SampleData.Initialize(app.ApplicationServices);

[/csharp]

Test Your Application

Go to Build – Build Solution (or ctrl+shift+b).  If everything worked, the output window will say:

[text]

1>—— Build started: Project: TechTrekASPNET, Configuration: Debug Any CPU ——
1>
1> Build succeeded.
1> 0 Warning(s).
1> 0 Error(s).
1>
1> Time elapsed 00:00:00.6045819
1>
========== Build: 1 succeeded or up-to-date, 0 failed, 0 skipped ==========

[/text]

If you try to load your web application now (by debugging), you will receive a 500 Internal Server Error because it will be unable to locate your local Local Database Runtime installation.

Create Your Database

We want to do data migrations with EF (Entity Framework).  EF is an objection-relation mapping (ORM) framework.  It will let us work with relational data as objects, which will allow us to not need to write as much data-access code.  By doing our data migrations this way, we will be able to update all of our models throughout the application with a few simple steps — this way we can build and maintain the app more efficiently.  If we didn’t do it this way, we would have to recreate our entire database every time we wanted to change the model or schema.

Open the command prompt in your project directory.  For me, this is C:\Users\Allison\Documents\visual studio 2015\Projects\TechTrekASPNET\src\TechTrekASPNET.  If you are unsure where your directory is, right click your solution name within the Solution Explorer and click Open Folder in File Explorer.  To open the command prompt in this location, hold shift while right clicking in the blank area of the file explorer.  Choose Open command window here.

Run the following commands:

[text]

dnu restore
dnx ef migrations add Initial
dnx ef database update

[/text]

Each of these commands will output several lines and may take a few minutes to complete.  After the second command, I received a warning:

An operation was scaffolded that may result in the loss of data.  Please review the migration for accuracy.

I assumed this was okay and went on the next command.  This command issued an error:

A network-related or instance-specific error occurred while establishing a connection to SQL Server. The server was not found or was not accessible. Verify that the instance name is correct and that SQL Server is configured to allow remote connections. (provider: SQL Network Interfaces, error: 52 – Unable to locate a Local Database Runtime installation. Verify that SQL Server Express is properly installed and that the Local Database Runtime feature is enabled.)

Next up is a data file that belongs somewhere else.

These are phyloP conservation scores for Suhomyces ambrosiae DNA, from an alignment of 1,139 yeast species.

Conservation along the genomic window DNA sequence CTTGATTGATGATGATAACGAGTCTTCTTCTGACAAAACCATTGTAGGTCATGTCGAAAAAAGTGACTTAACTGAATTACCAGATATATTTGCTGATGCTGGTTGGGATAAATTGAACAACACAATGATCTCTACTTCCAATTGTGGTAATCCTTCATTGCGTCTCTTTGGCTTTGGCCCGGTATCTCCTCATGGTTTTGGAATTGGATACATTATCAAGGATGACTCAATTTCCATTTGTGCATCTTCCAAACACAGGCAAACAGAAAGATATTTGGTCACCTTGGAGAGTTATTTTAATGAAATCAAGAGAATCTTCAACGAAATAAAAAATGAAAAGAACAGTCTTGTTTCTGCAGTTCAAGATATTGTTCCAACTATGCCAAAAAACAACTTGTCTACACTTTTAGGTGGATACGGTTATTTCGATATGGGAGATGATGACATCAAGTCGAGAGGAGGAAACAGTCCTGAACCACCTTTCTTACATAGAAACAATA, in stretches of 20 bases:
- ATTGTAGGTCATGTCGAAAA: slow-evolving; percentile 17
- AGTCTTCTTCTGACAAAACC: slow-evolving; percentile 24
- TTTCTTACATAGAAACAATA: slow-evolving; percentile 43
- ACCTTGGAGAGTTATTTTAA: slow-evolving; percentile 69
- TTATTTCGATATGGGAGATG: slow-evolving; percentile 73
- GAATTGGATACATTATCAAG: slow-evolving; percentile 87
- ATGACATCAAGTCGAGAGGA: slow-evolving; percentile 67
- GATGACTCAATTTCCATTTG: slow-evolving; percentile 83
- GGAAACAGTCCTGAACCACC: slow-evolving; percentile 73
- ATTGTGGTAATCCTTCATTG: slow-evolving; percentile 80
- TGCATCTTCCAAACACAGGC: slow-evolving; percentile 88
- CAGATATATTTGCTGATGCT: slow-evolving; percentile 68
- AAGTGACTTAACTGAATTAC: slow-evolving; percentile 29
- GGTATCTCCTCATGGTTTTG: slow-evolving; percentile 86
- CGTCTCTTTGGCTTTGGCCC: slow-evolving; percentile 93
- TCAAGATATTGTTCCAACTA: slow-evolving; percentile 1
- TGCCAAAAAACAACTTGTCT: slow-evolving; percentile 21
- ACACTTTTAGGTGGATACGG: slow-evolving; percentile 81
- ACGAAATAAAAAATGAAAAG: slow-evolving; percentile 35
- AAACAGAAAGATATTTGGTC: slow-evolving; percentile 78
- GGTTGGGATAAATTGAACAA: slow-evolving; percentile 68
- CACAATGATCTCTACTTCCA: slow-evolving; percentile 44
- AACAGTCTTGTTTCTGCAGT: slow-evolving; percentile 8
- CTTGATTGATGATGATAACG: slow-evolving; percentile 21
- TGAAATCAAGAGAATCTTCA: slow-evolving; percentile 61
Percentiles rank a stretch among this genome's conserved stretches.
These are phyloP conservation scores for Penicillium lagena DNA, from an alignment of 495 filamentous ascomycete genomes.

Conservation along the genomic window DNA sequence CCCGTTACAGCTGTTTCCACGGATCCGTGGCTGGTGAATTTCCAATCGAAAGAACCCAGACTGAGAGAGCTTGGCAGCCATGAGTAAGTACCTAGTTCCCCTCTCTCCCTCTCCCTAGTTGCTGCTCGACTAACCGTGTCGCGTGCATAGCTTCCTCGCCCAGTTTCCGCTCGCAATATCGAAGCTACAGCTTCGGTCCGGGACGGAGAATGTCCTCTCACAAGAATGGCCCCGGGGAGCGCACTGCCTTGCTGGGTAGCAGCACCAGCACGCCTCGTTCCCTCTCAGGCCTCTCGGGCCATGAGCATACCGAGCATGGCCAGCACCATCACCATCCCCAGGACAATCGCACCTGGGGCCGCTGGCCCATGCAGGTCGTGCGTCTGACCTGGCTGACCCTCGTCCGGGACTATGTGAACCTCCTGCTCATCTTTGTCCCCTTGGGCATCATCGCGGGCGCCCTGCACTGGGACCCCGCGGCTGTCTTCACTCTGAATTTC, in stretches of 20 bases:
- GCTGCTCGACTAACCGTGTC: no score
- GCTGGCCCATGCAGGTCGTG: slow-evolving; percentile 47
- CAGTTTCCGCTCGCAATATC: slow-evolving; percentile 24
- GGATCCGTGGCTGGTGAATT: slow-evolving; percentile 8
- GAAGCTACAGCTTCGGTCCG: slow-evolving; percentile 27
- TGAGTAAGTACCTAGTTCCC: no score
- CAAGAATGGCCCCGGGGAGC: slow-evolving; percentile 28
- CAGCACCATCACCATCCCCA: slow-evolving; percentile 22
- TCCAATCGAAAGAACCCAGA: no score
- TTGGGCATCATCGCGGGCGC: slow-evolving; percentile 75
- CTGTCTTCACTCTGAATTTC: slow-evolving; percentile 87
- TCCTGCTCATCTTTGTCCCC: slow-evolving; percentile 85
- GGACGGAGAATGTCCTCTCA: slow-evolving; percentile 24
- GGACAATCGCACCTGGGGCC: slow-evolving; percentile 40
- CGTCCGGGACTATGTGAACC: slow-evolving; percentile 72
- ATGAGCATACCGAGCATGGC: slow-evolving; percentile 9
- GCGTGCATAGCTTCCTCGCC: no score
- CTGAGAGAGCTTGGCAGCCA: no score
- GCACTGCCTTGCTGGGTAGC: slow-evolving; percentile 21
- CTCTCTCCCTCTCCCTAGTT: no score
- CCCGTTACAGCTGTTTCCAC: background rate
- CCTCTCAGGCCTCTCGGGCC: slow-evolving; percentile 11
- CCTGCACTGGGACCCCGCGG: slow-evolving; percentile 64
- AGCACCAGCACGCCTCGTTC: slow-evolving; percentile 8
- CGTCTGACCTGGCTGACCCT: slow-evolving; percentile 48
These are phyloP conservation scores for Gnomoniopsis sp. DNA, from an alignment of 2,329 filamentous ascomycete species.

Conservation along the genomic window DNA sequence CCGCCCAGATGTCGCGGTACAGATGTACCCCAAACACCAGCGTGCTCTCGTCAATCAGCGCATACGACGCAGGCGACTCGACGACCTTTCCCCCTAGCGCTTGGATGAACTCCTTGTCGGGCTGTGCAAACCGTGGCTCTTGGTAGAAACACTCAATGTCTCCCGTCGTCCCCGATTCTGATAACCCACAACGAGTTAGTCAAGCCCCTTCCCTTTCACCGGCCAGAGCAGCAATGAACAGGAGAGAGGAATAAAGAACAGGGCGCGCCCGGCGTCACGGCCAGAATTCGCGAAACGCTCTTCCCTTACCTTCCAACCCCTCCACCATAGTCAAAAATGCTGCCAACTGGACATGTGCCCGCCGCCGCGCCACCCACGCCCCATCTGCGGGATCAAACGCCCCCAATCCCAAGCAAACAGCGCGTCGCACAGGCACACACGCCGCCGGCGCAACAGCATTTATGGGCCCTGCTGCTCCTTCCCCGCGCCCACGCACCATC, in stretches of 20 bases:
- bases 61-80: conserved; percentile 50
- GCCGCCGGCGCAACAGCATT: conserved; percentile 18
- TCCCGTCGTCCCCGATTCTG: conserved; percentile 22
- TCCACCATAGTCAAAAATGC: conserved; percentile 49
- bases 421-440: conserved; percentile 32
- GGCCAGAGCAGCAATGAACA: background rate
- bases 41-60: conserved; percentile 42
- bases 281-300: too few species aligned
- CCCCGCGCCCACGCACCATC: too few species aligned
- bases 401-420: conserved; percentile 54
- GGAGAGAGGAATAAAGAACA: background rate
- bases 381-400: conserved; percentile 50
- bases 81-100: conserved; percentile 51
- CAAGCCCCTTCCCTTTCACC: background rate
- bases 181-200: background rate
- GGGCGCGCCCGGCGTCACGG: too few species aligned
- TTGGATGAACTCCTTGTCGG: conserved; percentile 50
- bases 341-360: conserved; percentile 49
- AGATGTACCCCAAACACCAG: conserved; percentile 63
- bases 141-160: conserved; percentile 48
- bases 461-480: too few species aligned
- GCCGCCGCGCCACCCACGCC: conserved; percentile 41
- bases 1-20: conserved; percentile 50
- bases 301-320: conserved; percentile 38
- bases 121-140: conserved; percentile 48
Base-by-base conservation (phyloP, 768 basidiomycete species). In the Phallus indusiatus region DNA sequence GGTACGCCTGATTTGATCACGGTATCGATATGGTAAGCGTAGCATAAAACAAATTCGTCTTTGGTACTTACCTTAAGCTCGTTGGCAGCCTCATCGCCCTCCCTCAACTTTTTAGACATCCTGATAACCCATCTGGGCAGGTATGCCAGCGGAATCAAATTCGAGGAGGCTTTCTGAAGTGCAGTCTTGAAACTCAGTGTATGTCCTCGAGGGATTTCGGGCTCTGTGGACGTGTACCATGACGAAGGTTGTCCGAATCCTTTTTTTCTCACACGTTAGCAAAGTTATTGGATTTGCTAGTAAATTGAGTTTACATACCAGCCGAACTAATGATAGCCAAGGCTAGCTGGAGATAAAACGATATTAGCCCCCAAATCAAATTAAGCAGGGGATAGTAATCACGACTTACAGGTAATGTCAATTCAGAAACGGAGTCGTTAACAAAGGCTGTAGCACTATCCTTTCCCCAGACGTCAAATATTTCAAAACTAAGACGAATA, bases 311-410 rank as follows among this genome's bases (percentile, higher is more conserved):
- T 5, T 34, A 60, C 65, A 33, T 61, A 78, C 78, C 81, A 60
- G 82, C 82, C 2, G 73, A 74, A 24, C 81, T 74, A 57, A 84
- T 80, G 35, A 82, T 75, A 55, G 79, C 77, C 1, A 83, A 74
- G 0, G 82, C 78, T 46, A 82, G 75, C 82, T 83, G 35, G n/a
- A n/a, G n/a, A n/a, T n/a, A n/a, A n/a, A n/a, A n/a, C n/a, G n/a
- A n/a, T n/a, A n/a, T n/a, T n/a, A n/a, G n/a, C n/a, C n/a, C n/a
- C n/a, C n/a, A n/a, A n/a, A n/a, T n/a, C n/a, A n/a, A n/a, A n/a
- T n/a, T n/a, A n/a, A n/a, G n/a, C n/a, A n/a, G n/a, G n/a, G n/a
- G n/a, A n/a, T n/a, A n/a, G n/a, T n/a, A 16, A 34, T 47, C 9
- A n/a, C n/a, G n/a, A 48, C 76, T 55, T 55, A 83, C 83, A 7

This is because the default connection string for me was incorrect.  I found the correct connection string by opening Microsoft SQL Server Management Studio (SSMS) and checking the database name in the Object Browser.  For me, this looked like this:

Capture

To change my connection string, I opened the appsettings.json file and changed the connection string to:

[text]

“ConnectionString”: “Server=DOC-1\\SQLEXPRESS;Database=aspnet5-TechTrekASPNET-06462d68-f9b6-4fad-86b3-c9df2147053c;Trusted_Connection=True;MultipleActiveResultSets=true”

[/text]

The trick here is that there needs to be two backslashes before SQLEXPRESS.

Add Navigation

Open the _Layout.cshtml file located in Views/Shared.  Find the following:

[html]

<li><a asp-controller=”Home” asp-action=”Index”>Home</a></li>
<li><a asp-controller=”Home” asp-action=”About”>About</a></li>
<li><a asp-controller=”Home” asp-action=”Contact”>Contact</a></li>

[/html]

and replace it with:

[html]

<li><a asp-controller=”Books” asp-action=”Index”>Books</a></li>
<li><a asp-controller=”Authors” asp-action=”Index”>Authors</a></li>

[/html]

This will add links to the top that say Books and Authors.

Test Your Application

To test our application, first we must build it.  Select Build Solution from the Build menu.  Next, we need to run it.  In the Solution Explorer, right click your project and select View – View in Browser.  The application should look like this:

Untitled

Notice the links at the top now say Books and Authors.  Click on the Books link.  It should look like this:

Untitled

That’s it!  This walk-though was pretty generalized but I think I have enough understanding now to create my own web app.  I have several ideas that I think could work well as web apps, so as I find time I think I will start working on those.

Have questions or suggestions?  Please feel free to comment below or contact me.

 

Leave a Reply

Your email address will not be published. Required fields are marked *